Included in the poor situational play was punter Jake Bailey, whose performance in Saturday night’s playoff test stood in stark contrast to that delivered in last year’s Super Bowl by Ryan Allen — who Bailey unseated in training camp.


Allen was a legitimate weapon for the Pats in last February’s grinder against the Rams, and after the early fireworks this year’s wild card contest took on a similar feel. Until Logan Ryan’s interception return with nine seconds remaining, neither team scored in the second half. There was only one turnover. The punters had a chance to make a big difference.

Bailey punted five times, those averaging 46 yards — but those numbers don’t tell the story. After a good first punt, which put the Titans at their own 10, his next was a shank that traveled only 29 yards and gave Tennessee the ball near midfield. He got all of the next one, but it sailed 61 yards and into the end zone for a touchback.

Then after the Pats squandered the chance created by Harmon’s interception, Belichick entrusted his rookie by opting to punt from the Titans’ 47. New England only needed a field goal to take the lead. A good punt, downed by an excellent coverage team, followed up by a three-and-out from the defense, and the Patriots offense would’ve been a couple of first downs from a makeable kick for Nick Folk. Instead, Bailey, who had just six touchbacks all season, kicked it to the end zone for the second straight time.

He’s got a big leg, and there’s no reason to regret the decisions to draft Bailey or cut Allen. He’s a rookie. He’s good. But on this night he wasn’t, and the Patriots paid for it.



Coming in, it was no secret what gave the Titans’ offense its best chance against the Patriots’ defensive. It was Derrick Henry, the 6-foot-3, 238-pound bull who led the league in rushing this season, and has over the past two seasons staked his claim to the title of the NFL’s best running back.

It didn’t take deep film study to figure out that the Pats’ No. 1 priority would be slowing him down enough to force the game into a battle between Titans’ quarterback Ryan Tannehill and New England’s ball-hawking secondary. Belichick teams have long thrived on their ability to eliminate the opponent’s greatest strength, and relegating them to relying on Plan B.

Yet the Pats couldn’t do it. Henry surpassed 100 rushing yards before halftime, and finished the night with 182 on 34 carries. He scored a touchdown on one of those totes, capping a drive on which he accounted for all 75 of the Titans’ yards from scrimmage.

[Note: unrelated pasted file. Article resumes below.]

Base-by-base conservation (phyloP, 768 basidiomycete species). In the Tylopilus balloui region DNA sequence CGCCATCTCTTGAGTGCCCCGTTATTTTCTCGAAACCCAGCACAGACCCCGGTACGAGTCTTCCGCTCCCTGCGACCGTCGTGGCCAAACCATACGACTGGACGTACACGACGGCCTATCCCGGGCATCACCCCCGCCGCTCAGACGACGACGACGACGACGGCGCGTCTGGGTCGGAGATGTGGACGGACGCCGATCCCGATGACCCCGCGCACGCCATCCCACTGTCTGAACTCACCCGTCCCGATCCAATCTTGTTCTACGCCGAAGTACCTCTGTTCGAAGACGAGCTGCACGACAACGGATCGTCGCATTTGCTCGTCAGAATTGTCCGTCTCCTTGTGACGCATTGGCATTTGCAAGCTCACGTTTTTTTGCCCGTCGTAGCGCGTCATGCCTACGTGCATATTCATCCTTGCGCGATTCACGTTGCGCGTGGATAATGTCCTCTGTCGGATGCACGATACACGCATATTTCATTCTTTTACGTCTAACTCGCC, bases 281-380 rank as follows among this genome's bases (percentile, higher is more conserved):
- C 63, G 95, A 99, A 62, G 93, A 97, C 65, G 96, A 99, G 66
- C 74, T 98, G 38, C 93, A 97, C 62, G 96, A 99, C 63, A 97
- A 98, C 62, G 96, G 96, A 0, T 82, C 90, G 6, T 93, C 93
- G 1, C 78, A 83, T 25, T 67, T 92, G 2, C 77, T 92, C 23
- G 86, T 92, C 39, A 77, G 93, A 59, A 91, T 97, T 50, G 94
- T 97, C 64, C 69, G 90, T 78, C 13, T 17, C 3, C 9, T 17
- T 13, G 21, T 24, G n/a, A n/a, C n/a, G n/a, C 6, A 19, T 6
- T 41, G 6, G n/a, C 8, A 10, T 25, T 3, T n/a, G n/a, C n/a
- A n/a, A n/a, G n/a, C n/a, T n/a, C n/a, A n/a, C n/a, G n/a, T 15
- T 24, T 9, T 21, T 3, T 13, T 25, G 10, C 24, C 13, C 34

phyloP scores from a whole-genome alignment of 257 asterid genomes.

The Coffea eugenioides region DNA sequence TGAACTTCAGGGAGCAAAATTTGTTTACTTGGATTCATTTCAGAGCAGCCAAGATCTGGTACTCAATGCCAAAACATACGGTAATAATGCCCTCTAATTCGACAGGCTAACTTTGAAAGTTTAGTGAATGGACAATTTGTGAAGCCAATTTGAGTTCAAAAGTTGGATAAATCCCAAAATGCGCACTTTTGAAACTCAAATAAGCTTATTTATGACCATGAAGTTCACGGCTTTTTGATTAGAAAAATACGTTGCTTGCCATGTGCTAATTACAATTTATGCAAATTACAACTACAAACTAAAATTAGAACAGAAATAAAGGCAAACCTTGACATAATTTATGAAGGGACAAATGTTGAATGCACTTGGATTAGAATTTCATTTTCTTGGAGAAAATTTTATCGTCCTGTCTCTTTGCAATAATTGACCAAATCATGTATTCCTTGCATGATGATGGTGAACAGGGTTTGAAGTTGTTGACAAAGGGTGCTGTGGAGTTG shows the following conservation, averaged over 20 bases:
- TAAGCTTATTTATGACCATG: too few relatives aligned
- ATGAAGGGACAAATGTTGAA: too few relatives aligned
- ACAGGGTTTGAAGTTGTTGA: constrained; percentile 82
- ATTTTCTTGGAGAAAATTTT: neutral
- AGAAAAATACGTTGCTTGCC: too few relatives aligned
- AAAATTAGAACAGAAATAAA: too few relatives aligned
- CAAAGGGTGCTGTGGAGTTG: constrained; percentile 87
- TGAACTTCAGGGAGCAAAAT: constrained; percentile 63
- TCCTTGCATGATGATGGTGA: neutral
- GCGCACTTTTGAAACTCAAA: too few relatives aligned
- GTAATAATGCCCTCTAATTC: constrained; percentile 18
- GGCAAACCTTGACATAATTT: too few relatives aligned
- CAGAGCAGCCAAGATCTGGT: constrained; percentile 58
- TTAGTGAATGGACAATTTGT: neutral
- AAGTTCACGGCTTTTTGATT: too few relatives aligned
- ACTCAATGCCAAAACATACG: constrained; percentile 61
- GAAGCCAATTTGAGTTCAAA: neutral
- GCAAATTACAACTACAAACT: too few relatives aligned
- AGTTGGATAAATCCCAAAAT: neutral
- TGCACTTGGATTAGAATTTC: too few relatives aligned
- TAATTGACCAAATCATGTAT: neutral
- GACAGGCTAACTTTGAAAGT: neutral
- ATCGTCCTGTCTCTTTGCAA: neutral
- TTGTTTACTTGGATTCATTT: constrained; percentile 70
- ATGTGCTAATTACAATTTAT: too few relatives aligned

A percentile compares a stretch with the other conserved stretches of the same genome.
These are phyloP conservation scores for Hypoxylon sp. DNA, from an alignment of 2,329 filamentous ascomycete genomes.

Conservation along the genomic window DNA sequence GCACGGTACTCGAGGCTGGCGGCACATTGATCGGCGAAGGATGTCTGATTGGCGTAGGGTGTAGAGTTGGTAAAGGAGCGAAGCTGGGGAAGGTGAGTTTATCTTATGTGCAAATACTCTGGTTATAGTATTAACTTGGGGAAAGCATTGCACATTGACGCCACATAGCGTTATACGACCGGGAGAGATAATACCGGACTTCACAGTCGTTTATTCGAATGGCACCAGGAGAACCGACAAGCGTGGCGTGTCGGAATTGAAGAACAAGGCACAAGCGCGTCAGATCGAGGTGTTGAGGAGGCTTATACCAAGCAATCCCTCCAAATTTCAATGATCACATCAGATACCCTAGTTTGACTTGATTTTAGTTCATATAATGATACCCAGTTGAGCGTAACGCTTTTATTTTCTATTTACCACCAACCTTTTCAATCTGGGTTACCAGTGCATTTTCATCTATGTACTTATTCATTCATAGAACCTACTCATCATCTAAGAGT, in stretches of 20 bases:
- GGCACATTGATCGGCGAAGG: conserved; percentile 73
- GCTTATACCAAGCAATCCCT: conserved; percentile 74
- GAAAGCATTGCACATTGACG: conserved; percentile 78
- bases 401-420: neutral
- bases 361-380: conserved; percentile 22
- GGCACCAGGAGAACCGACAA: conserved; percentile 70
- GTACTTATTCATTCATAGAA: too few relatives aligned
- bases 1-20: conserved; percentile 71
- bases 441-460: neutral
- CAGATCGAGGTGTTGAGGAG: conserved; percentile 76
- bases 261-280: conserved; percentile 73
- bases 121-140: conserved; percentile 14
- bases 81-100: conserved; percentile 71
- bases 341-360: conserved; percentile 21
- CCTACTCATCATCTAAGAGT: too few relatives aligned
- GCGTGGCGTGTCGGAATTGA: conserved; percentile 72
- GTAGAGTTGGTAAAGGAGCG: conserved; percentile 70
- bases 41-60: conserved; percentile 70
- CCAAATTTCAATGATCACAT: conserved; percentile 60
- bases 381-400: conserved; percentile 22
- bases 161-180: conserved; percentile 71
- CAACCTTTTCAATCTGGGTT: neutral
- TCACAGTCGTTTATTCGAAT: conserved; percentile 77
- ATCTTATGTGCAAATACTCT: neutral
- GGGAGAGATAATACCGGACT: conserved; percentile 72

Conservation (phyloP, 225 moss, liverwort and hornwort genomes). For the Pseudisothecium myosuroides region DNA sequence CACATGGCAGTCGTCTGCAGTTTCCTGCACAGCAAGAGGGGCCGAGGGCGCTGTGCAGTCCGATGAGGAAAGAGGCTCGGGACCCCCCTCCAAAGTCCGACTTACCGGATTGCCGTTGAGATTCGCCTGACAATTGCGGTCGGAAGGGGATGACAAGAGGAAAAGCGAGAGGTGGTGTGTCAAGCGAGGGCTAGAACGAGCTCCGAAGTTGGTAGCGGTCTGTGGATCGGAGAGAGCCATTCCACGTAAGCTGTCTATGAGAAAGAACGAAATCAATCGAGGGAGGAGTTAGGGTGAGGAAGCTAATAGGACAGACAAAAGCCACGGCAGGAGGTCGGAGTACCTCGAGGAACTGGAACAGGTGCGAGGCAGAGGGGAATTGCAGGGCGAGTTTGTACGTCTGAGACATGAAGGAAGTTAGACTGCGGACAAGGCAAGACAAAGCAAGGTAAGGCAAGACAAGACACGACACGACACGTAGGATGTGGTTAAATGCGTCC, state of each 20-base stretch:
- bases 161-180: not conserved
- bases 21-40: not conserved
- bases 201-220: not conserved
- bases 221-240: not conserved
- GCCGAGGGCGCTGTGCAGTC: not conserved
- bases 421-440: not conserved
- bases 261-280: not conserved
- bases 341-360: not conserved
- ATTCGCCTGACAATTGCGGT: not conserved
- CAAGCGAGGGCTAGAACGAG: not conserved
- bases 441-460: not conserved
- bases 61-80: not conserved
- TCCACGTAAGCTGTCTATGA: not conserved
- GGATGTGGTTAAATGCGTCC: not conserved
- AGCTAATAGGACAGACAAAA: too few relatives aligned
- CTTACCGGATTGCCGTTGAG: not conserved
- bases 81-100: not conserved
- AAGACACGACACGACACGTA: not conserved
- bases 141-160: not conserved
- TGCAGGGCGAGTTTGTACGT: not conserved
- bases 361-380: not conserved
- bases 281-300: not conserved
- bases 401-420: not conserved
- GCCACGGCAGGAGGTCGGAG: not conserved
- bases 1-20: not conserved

New England had encountered some difficulties against the ground attack at different points this season, and against lesser backs than Henry. The Pats were average in terms of yards per attempt (4.2), but only five teams yielded fewer rushing yards during the regular season. In 16 games, enemies gained just 72 first downs on the ground — an average of 4.5 per tilt — but the Titans nearly tripled that.

They picked up 13 first downs on the ground Saturday night, which is reflective of how successful the running game was in allowing them to manage downs and distances. They were effective on early downs, converted enough on third down, and were rarely (if ever) desperate. That was because of Henry.


As everyone knew it would be if the Titans were to be successful.


On the sidelines of Metlife Stadium back in October, Bill Belichick stood smirking as his team took a delay of game penalty, then followed it with an intentional false start to burn clock in a punting situation during the fourth quarter of a blowout win.

It wasn’t quite as funny Saturday when Mike Vrabel, Belichick’s former linebacker, burnt a couple of precious minutes by having his team do the very same thing as it lined up to boot the ball away in the latter half of the fourth quarter.

In some ways, it was a perfect symbol for what has happened the past couple of years when Belichick has been opposed by coaches who previously worked for him. Vrabel has now beaten him twice, and when combined with defeats to Matt Patricia, Bill O’Brien, and Brian Flores, five of the 10 games New England has dropped over the past two seasons have been to the fruit of his coaching tree.

Those foes don’t fear him or his operation. They don’t kowtow to his greatness. They don’t defer. And — as Vrabel showed Saturday night, in both his preparation and his in-game strategy — not only have they clearly learned a thing or two from the master, but they know how to use those things against him.